It is the stability that makes it all so bearable. Never having to decide. My sacrament runs on established lines. Trinities. Bells ringing at predictable intervals. The bowing. The smoke. The painted snake runs along the inside of our mudded holy place and then out and around the building into the golden rows. The snake becomes the labyrinth within which we seek meaning. What is in the center of god’s heart? How far do we walk to find the center of that maze? The maize that grows in the fields feeds the children who laugh without knowing god nor snake nor sorrow. The maize raises its head to the sun until it falls over dead and feeds the cranes while the children sit inside drinking atole, hot liquid corn sweetening short cold days. It is the stability that makes it all so bearable. The stability of the dance that raises the children and buries the elders, the stability of the harvest, the chanting and the secret smoke that talks to the great ones, the ten generations who came before and will come after. Snake does not ascend. Snake lives here, on earth, with us. Like snake, we feel the sun on our backs, and we are warmed from afar.
Posts Tagged 'nature'
Tags: god, nature, prose poem, Root Story, sun, winter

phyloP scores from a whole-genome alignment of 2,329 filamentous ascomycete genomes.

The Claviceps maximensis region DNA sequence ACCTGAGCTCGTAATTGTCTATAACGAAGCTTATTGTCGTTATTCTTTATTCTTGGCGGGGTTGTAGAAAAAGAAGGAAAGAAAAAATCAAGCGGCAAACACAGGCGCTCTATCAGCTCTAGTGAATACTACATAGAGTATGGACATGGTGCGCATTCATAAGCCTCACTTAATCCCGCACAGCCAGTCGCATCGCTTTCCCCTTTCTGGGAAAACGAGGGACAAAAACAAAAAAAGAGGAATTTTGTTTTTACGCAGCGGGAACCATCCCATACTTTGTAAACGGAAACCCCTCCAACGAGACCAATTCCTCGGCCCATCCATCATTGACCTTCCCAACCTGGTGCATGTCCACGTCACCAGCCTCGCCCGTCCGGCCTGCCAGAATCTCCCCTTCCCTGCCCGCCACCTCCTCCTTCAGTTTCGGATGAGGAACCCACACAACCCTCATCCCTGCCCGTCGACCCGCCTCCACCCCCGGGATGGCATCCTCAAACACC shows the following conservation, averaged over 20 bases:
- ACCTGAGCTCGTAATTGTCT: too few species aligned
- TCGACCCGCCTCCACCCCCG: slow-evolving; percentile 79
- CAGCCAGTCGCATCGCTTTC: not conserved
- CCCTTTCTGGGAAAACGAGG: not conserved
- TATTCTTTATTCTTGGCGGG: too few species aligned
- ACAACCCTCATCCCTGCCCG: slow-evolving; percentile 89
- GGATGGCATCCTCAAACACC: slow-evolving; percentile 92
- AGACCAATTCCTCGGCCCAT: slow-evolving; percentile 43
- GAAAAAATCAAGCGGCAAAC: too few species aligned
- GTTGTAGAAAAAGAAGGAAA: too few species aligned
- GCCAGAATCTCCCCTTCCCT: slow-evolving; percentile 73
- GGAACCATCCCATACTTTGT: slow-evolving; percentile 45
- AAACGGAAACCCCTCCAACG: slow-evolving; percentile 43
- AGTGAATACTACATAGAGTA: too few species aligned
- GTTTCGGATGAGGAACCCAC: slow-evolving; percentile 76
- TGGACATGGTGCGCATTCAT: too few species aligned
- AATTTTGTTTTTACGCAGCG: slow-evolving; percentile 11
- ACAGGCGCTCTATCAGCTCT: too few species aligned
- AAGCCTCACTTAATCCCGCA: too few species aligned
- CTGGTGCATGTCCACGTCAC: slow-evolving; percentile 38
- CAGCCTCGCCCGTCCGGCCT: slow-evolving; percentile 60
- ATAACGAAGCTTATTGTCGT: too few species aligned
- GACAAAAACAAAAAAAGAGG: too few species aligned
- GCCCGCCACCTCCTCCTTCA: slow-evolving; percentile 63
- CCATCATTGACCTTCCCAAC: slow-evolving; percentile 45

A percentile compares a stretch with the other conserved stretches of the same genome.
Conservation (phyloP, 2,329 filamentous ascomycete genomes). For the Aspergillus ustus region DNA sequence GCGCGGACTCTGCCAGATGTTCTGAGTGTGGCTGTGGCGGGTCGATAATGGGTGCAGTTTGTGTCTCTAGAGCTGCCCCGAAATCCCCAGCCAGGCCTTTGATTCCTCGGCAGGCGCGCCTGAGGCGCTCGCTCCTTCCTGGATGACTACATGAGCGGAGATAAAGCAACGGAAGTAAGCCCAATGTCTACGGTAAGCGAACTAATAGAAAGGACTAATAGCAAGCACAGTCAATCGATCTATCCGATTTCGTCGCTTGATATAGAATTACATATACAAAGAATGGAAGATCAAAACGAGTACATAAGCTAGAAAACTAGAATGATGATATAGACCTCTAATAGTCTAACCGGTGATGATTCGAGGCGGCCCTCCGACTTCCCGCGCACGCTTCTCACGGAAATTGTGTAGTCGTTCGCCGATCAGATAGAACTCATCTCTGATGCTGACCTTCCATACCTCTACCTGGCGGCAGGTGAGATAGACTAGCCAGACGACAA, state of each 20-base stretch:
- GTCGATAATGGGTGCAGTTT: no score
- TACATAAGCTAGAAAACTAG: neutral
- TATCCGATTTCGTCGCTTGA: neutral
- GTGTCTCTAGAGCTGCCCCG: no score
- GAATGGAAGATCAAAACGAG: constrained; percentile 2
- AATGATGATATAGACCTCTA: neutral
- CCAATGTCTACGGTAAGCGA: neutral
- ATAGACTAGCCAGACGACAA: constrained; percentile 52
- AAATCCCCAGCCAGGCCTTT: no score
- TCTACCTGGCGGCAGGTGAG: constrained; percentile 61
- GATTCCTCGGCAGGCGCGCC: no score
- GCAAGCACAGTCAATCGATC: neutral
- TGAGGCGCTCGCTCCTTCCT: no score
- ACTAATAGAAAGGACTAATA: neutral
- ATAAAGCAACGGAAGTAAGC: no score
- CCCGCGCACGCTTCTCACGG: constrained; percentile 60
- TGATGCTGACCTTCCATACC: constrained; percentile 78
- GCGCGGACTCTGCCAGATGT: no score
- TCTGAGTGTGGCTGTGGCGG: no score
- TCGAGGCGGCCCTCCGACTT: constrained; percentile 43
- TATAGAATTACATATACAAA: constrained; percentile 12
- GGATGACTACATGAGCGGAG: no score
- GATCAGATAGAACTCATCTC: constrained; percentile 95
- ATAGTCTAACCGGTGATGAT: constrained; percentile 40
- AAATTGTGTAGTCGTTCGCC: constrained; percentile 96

Tags: fire, Las Conchas, nature, New Mexico, poem, poetry
Fine dry onion skin,
leaf bones disintegrate.
Charred cooling eggshells
leave embryonic remainders.
Leaves writhe white,
heat and hollow winds
blow southeast, strong
black river runs rapid, runs
away. Ash blood current
carries redemption downstream,
red bats dive in unfamiliar fields.
Carbon, phosphorus, loss.
Tags: animals, birds, myths and little animal creatures, nature, prose poem, quick write, Root Story, whimsy, writing practice
(Prompts: taken from six books, chosen randomly. Write for 15 minutes.)
Grammar of justice, syntax of mutual aid. Drawing us from tree to tree toward the time and the unknown place where we shall know what it is to arrive. Not one by one, but in passionate clusters, we pressed the grapes to our lips. The room is small, the table plain.Later and older, now we had supper, a little. A grayish bird, the size, perhaps, of two plump sparrows.
Two plump sparrows sat on a limb on a tree on a cold winter day. The first sparrow, a philosopher, mumbled continuously about an unknown place.
An unknown place, he grumbled. An unknown place.
The other sparrow, whose name is Belva MacDonald, is given to homilies and humming.
“We shall know what it is to arrive,” says Belva. She sings a soaring and ratcheting song that tells all the songbirds where she is and what she is about.
In passionate clusters, the birds gather in the winter air, feathers inflated and steaming with fast, hot bird circulation. With an average resting heart rate of 500 beats per minute, the finch, the sparrow and the towhee compete for craving; which small bird wants the rose hip enough to take it out of the mouth of others?